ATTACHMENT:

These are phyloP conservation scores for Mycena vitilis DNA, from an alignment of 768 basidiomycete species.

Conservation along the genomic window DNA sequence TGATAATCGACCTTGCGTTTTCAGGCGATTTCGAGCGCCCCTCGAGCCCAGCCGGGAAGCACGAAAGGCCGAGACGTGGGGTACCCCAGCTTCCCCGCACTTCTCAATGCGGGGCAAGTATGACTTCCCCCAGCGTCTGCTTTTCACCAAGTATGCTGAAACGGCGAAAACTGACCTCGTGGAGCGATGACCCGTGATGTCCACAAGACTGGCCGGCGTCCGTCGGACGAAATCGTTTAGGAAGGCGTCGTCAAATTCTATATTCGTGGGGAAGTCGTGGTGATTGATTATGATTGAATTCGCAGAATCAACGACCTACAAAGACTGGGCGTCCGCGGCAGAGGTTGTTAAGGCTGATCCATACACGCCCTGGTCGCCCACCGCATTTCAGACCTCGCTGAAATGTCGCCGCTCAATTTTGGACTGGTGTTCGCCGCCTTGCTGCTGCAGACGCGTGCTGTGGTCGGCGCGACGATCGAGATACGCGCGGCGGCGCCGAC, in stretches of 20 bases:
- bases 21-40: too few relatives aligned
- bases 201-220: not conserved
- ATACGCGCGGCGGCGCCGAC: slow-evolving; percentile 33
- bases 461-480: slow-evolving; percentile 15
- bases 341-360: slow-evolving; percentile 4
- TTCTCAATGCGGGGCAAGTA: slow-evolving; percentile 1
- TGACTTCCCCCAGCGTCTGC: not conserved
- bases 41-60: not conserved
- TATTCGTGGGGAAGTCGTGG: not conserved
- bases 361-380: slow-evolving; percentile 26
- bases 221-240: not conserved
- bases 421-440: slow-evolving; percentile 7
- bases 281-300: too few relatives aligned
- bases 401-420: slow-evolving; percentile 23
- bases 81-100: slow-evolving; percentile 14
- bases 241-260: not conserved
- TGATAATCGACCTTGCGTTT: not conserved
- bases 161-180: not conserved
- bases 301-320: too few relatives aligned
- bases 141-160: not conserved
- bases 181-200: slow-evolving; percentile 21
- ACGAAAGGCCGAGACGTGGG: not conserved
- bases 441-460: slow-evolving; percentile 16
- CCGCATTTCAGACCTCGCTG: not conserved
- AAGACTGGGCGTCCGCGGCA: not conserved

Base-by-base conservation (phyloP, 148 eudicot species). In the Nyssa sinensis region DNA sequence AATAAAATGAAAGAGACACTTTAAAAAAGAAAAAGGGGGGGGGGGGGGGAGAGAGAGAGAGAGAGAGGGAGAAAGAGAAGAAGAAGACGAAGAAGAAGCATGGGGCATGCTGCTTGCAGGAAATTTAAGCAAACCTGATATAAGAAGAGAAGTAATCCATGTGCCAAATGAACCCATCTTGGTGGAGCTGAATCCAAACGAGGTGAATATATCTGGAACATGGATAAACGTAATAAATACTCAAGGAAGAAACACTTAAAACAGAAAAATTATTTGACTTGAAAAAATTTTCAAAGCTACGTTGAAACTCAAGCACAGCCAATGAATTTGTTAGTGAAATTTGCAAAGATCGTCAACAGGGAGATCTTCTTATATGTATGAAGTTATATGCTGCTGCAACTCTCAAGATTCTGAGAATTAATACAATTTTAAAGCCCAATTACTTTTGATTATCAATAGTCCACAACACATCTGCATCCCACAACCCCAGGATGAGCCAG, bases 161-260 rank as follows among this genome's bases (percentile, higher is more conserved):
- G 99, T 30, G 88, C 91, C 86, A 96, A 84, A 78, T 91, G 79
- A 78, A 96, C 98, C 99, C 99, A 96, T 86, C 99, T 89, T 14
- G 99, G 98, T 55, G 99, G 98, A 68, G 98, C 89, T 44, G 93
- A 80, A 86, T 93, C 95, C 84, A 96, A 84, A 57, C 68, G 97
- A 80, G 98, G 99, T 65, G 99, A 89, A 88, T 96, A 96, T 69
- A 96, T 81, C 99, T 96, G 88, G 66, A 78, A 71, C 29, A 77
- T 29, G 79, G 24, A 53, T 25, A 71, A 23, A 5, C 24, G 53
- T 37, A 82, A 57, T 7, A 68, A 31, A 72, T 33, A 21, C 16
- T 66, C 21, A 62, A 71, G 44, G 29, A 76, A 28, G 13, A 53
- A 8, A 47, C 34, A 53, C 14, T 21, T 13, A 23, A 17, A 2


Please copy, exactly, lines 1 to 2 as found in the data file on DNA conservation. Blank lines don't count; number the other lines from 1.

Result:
These are phyloP conservation scores for Mycena vitilis DNA, from an alignment of 768 basidiomycete species.

Conservation along the genomic window DNA sequence TGATAATCGACCTTGCGTTTTCAGGCGATTTCGAGCGCCCCTCGAGCCCAGCCGGGAAGCACGAAAGGCCGAGACGTGGGGTACCCCAGCTTCCCCGCACTTCTCAATGCGGGGCAAGTATGACTTCCCCCAGCGTCTGCTTTTCACCAAGTATGCTGAAACGGCGAAAACTGACCTCGTGGAGCGATGACCCGTGATGTCCACAAGACTGGCCGGCGTCCGTCGGACGAAATCGTTTAGGAAGGCGTCGTCAAATTCTATATTCGTGGGGAAGTCGTGGTGATTGATTATGATTGAATTCGCAGAATCAACGACCTACAAAGACTGGGCGTCCGCGGCAGAGGTTGTTAAGGCTGATCCATACACGCCCTGGTCGCCCACCGCATTTCAGACCTCGCTGAAATGTCGCCGCTCAATTTTGGACTGGTGTTCGCCGCCTTGCTGCTGCAGACGCGTGCTGTGGTCGGCGCGACGATCGAGATACGCGCGGCGGCGCCGAC, in stretches of 20 bases: